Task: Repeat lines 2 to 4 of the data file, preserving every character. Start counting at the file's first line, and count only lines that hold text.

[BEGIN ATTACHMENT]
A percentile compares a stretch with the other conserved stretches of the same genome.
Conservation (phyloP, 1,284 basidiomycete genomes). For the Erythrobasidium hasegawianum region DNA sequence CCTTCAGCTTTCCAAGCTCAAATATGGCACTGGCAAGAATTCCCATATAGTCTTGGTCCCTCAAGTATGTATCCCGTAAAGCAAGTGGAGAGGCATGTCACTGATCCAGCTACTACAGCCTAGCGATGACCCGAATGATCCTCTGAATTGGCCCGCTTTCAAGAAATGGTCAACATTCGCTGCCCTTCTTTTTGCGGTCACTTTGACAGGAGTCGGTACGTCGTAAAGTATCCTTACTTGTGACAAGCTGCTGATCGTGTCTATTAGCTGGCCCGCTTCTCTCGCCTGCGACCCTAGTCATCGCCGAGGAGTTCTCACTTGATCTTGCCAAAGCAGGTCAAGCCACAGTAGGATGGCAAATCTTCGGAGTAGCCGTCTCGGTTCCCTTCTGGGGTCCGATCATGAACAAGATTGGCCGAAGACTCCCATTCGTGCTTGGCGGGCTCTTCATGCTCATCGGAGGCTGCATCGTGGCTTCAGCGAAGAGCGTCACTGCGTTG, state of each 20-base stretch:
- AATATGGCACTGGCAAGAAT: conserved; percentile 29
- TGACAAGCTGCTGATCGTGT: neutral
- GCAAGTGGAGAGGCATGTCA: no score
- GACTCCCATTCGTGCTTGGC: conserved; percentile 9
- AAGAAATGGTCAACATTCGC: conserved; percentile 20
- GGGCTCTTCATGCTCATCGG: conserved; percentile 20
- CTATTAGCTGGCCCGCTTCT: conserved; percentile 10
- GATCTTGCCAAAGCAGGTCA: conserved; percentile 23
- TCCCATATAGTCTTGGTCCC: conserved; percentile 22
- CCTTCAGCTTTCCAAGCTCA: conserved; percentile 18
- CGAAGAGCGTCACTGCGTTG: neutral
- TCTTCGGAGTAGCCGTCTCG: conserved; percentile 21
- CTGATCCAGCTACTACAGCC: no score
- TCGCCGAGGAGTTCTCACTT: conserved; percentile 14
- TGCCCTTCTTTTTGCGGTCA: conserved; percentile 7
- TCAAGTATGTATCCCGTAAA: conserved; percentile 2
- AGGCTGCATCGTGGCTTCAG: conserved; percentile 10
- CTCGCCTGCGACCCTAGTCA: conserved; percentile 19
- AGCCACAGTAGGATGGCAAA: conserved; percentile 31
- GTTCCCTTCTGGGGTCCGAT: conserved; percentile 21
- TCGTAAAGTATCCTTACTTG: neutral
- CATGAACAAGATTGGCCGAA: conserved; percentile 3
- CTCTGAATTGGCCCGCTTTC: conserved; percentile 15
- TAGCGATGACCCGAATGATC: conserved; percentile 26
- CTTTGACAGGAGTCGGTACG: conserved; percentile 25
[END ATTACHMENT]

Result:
Conservation (phyloP, 1,284 basidiomycete genomes). For the Erythrobasidium hasegawianum region DNA sequence CCTTCAGCTTTCCAAGCTCAAATATGGCACTGGCAAGAATTCCCATATAGTCTTGGTCCCTCAAGTATGTATCCCGTAAAGCAAGTGGAGAGGCATGTCACTGATCCAGCTACTACAGCCTAGCGATGACCCGAATGATCCTCTGAATTGGCCCGCTTTCAAGAAATGGTCAACATTCGCTGCCCTTCTTTTTGCGGTCACTTTGACAGGAGTCGGTACGTCGTAAAGTATCCTTACTTGTGACAAGCTGCTGATCGTGTCTATTAGCTGGCCCGCTTCTCTCGCCTGCGACCCTAGTCATCGCCGAGGAGTTCTCACTTGATCTTGCCAAAGCAGGTCAAGCCACAGTAGGATGGCAAATCTTCGGAGTAGCCGTCTCGGTTCCCTTCTGGGGTCCGATCATGAACAAGATTGGCCGAAGACTCCCATTCGTGCTTGGCGGGCTCTTCATGCTCATCGGAGGCTGCATCGTGGCTTCAGCGAAGAGCGTCACTGCGTTG, state of each 20-base stretch:
- AATATGGCACTGGCAAGAAT: conserved; percentile 29
- TGACAAGCTGCTGATCGTGT: neutral